Q: How do you know when you can--or need to--take on additional staff?
A: For many entrepreneurs--especially those who bootstrapped their business to sustainability--the decision to hire help is a hard one. There's the prospect of ceding some control of your baby to an employee; there are the costs involved (not to mention the paperwork); and there's always the fear that, should you hire the wrong person, you will do more harm to your business than good. If these concerns sound familiar, you need to change your mindset right now and start thinking of employees as revenue generators, not as costs.
Here's what I mean: Let's say you're the best salesperson in your company, but you find yourself bogged down by day-to-day operational tasks. In this case you may need an office manager or bookkeeper to free up your time so you can bring in more sales--a hire that will boost your company's revenue potential.
Conversely, you may love developing and tweaking your product but hate the work of drumming up new customers. In this case hiring someone to handle marketing and sales will take the burden off you and allow you to focus on the unique ideas you bring to your company, increasing its chances for success.
5 Signs You May Need to Staff Up Revenue is starting to plateau. You've missed your quarterly net income targets. The operation is as lean as possible--and is starting to show cracks. You've considered turning down business due to lack of manpower. Your business is one-dimensional, or tied to one client, and needs to diversify into new markets to mitigate risk.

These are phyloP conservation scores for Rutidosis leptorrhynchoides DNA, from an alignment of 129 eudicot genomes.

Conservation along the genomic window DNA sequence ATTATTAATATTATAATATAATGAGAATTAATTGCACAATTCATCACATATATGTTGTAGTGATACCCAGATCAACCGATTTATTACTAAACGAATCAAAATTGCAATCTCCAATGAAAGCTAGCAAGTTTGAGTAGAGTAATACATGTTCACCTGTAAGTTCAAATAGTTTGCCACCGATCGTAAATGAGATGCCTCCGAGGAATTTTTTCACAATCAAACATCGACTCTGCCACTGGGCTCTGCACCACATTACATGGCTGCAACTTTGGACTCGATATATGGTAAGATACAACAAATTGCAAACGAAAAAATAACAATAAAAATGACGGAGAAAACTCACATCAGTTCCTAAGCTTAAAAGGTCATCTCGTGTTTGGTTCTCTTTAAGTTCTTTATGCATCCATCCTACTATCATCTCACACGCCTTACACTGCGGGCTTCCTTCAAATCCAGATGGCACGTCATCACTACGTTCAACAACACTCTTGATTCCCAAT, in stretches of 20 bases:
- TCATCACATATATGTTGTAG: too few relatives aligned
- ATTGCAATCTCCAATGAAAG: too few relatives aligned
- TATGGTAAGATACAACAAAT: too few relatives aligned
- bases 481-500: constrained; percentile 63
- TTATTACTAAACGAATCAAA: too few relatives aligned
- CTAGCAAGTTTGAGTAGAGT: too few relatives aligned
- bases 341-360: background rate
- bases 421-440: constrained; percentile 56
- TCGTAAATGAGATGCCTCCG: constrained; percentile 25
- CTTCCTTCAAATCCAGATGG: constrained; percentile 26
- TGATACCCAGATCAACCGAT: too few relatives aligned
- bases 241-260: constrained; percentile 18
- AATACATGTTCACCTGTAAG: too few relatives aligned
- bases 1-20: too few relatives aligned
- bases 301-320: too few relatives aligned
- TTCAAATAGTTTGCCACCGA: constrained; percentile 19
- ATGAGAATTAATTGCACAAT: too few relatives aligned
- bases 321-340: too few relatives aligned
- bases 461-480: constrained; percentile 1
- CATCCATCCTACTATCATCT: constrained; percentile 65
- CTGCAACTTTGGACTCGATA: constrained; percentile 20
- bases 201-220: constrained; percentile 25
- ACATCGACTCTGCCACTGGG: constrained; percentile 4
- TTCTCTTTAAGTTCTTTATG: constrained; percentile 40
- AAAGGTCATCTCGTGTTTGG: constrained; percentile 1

Recently I went through this process with a small chiropractor's office. The owners couldn't see how they could grow their business beyond the 5 percent annual revenue gain they were maintaining. Fortunately I was able to show them a path to the kind of revenue and lifestyle they were dreaming of--and yes, adding staff to handle the office and medical billing was a large chunk of the answer.
To get there I worked with the practice to compile a 12-month revenue projection; from that we realized there would be enough money after expenses to hire one full-time person to help manage the office. I also advised the client to investigate what other businesses in the area looked like in terms of staffing. Generally, industry standards can paint a good picture of roughly how big a staff is necessary to handle, say, a certain square footage of retail or office space, or a set number of customers/clients. Many trade associations compile these types of figures, and you can even deduce how much revenue an employee is worth based on public companies' quarterly reports.
If you're still not sure whether you want (or can afford) to hire someone, you can always "rent before you buy"--that is, bring in someone on a temporary contract basis and, a few months later, determine if you should offer that person a full-time job. By then he or she should know your business, you'll know whether or not your personalities mesh and you'll be able to tell how much extra revenue the hire could bring in.